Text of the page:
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ERIC Number: ED532250
Record Type: Non-Journal
Publication Date: 2011
Pages: 137
Abstractor: As Provided
Reference Count: N/A
ISBN: ISBN-978-1-1248-1377-6
The Effects of Parenting Style on College Transition
Smith, Gerri
ProQuest LLC, Ph.D. Dissertation, Walden University
College retention rates are a growing problem for many universities. Previous researchers focused on the inconsistencies between high school exit exams and college entrance exams, marginalized groups, and students with disabilities. However, a gap remains in the current literature regarding other external variables that may affect college transition. The purpose of this study was to examine two nonacademic constructs, (specifically, perceived parenting style and locus of control orientation) as predictors of college adjustment from Bandura's social learning perspective. Thirty college freshmen, from a suburban community in the Northeastern U.S., participated in this study. Participants reported their high school grade point averages on a demographic survey, as well as completing (a) a parent authoritative questionnaire, (b) the adult Nowicki-Strickland locus of control survey as predictors of college adjustment, and (c) the student adaptation to college questionnaire. The student adaptation to college questionnaire served as the criterion variable in the hierarchical multiple regression analysis. The results of a correlation analysis revealed no significant relationship between perceived parenting style and locus of control orientation and successful college adjustment. However, in MANOVA, using parenting style as the predictor variable and the four subscales of the SACQ as the dependent variables, results revealed a significant difference between authoritative parenting style and the other styles in the areas of academic adjustment and personal/emotional adjustment. The study may help effect positive social change by providing insight to professionals to help them counsel and support incoming freshmen and their parents about nonacademic and academic success factors and improve retention rates and first-year success. [The dissertation citations contained here are published with the permission of ProQuest LLC. Further reproduction is prohibited without permission. Copies of dissertations may be obtained by Telephone (800) 1-800-521-0600. Web page:]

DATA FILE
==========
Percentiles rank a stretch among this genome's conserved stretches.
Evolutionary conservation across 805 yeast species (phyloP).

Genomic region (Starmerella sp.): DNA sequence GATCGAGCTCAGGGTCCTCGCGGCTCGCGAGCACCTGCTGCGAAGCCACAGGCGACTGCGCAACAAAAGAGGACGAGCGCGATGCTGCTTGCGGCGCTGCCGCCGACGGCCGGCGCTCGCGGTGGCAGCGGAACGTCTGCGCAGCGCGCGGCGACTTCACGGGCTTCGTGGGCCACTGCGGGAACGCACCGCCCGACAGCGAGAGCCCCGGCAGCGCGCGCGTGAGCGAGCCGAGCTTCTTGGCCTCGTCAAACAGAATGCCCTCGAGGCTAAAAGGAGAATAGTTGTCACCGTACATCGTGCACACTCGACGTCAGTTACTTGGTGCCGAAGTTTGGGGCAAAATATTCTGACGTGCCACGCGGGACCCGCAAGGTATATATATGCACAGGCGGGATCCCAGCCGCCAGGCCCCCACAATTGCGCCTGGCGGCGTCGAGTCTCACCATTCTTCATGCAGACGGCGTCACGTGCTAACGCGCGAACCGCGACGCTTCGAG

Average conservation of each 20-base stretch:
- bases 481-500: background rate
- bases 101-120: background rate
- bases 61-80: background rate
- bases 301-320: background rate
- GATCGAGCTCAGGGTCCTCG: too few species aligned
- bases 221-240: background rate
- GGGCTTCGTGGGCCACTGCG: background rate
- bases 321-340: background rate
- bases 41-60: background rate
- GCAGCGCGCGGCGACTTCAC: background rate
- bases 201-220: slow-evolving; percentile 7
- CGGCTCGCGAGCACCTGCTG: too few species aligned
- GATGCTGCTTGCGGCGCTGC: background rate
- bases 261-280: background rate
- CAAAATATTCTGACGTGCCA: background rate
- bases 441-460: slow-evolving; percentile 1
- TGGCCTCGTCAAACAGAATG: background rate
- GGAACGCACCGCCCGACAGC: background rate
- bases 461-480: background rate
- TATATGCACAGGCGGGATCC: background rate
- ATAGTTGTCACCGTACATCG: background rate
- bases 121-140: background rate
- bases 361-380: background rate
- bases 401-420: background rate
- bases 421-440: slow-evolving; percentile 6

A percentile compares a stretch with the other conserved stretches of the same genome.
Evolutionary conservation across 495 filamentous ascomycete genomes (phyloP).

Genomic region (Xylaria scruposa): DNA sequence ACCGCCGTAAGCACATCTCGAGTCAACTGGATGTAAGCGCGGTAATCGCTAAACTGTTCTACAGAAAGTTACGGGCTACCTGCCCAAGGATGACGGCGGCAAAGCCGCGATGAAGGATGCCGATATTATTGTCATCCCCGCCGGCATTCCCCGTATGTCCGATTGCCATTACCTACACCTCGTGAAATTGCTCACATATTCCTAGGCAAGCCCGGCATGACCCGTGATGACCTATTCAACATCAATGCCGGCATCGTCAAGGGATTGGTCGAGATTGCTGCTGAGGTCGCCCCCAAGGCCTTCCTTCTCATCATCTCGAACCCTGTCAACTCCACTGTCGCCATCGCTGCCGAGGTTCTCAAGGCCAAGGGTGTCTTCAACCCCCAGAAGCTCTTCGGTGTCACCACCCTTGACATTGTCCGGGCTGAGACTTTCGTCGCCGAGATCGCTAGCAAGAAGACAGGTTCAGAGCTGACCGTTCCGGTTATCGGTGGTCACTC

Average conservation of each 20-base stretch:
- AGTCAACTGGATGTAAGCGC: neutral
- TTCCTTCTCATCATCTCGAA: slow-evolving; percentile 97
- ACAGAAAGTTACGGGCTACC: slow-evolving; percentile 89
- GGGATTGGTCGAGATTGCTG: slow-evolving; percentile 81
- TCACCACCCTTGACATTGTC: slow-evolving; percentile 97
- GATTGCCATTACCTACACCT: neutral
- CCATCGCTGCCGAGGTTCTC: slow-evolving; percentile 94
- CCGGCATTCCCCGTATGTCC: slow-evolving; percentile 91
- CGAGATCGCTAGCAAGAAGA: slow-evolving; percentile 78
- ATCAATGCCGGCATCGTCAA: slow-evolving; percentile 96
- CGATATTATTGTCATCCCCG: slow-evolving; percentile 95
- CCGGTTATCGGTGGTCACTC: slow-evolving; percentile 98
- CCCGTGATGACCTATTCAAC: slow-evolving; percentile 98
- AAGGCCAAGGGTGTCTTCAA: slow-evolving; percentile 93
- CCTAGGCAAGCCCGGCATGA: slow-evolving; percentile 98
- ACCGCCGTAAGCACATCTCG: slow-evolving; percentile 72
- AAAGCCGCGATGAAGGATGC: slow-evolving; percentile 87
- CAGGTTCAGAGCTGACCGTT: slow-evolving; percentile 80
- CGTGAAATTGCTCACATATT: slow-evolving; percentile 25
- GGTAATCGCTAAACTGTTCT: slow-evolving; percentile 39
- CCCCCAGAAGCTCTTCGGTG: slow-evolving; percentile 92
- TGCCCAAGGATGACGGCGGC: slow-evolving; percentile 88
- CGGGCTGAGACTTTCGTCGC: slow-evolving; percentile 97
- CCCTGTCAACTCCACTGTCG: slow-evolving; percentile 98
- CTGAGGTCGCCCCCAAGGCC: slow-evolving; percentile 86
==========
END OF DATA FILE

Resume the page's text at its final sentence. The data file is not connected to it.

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Publication Type: Dissertations/Theses - Doctoral Dissertations
Education Level: High Schools
Audience: N/A
Language: English
Sponsor: N/A
Authoring Institution: N/A
Identifiers - Assessments and Surveys: Nowicki Strickland Locus of Control Scale; Student Adaptation to College Questionnaire